A deadly hog disease is spreading rapidly in Minnesota and that has the state's $2 billion pork industry on edge.
The porcine epidemic diarrhea virus, first reported in Minnesota last May, cannot sicken humans. But the disease is shrinking herds and could result in higher pork prices at the grocery store.
In the last month, the number of cases in Minnesota increased by almost two-thirds. The disease has been found in about 300 hog barns across the state.
Concern over the virus is so high that officials at a recent state wide trade show for hog farmers took an unusual step. Technicians patrolled the Minneapolis Convention Center checking for the virus, said David Preisler, executive director of the Minnesota Pork Producers.
"They take swabs of hard surfaces where people would gather or vehicles would gather," Preisler said.
The testing aimed to detect if the virus had hitchhiked into the meeting on the shoes or clothing of hog producers gathered at the show.
Although technicians did not find the virus at the trade show, some farms decided against sending employees to the convention as a precaution, concerned the workers might bring the virus home and infect their herd.
Preisler said talk of the disease dominated the trade show.
"Without a doubt, it was the leading topic of discussion," he said.
The virus is generating concern because it spreads so quickly. A tiny speck of manure or soil might have enough virus on it to infect a herd.
Veterinarians say the virus is largely found in hog manure, although it may also be transmitted through the air. It is extremely virulent and kills half or more of the piglets that contract the disease.
"If a pig is under seven days of age, they die," said Michael Brumm, a North Mankato-based consultant for hog farmers.
Brumm said the disease destroys the inner lining of the intestines responsible for taking up nutrients.
"And they die because the absorption functions are not developed enough in the digestive tract of that small pig to withstand the severe dehydration that occurs with the disease," he said.
There is no proven vaccine on the market to fight the disease, so farmers are concentrating on keeping the virus out of their barns, Brumm said.
It's a difficult fight against an invisible enemy. To protect their herds, farmers require visitors to wear disposable plastic booties. Hog trucks are washed to remove the bug. Any new pigs are carefully inspected before they're brought inside. A few operations restrict what employees can do off the farm.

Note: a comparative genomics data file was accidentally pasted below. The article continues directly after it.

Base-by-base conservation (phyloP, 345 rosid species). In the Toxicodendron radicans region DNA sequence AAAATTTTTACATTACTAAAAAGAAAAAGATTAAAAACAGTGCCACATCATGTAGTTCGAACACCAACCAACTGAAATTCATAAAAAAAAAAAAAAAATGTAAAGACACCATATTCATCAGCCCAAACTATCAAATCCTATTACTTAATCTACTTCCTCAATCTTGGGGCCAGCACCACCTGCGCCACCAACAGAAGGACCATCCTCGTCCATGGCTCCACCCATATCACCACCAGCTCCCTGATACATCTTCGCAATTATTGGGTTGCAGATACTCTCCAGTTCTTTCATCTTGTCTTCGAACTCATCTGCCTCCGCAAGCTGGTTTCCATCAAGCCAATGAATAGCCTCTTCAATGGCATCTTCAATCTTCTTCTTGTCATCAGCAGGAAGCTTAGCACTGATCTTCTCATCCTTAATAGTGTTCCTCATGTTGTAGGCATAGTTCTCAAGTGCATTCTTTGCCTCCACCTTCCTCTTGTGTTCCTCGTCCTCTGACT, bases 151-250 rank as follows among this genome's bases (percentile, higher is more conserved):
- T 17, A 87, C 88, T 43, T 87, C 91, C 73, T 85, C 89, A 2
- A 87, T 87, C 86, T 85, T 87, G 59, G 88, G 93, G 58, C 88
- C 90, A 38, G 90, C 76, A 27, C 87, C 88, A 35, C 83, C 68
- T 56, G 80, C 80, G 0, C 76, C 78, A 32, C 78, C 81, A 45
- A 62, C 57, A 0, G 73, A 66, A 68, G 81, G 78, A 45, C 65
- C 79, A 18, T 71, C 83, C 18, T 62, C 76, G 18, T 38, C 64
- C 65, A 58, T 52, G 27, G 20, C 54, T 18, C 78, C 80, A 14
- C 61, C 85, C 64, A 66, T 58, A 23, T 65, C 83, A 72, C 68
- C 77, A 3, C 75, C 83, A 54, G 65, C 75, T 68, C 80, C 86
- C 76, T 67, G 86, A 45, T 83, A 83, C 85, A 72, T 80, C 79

Brumm said several hog farms have banned their employees from entering convenience stores to buy a snack, fearful that workers from a neighboring swine operation may have contaminated the floor. They worry that the virus will attach itself to the next set of footwear that steps on it.
"So your shoes are contaminated, you walk out to your truck, now your truck is contaminated," Brumm said. "And every time you get in your truck your shoes get re-contaminated."
Those precautions are rooted in the financial risk the disease poses. An individual farm hit with the virus may lose about 10 percent of the pig production expected for the year. That would lead to about four percent fewer hogs nationwide, AgStar Financial Services senior vice president Mark Greenwood said.
"We think there's probably, between 3 1/2 to 4 million pigs that will be lost through the incidence of PED," Greenwood said.
That loss of supply could help push pork prices up even faster than currently estimated. Although the disease poses no health threat to humans, fewer hogs will be coming to market.
U.S. Department of Agriculture researchers estimate a two- to three-percent rise in pork prices this year, slightly higher than the historical norm.
That may be bad news for consumers, but Greenwood said it's the one silver lining in the disease outbreak for farmers. He said the high death toll is making individual hogs more valuable at the slaughter house.
That means that even farmers with significant losses to their herds because of the virus may still be able to eke out a profit.
"They should, but they won't make as much money as what would be projected," Greenwood said. That's disappointing for the industry, because after many hog producers lost money over the past twelve months, 2014 had looked like a strong rebound.
But even those who prosper are likely facing a nerve-wracking year, wondering if the virus will arrive in their barns.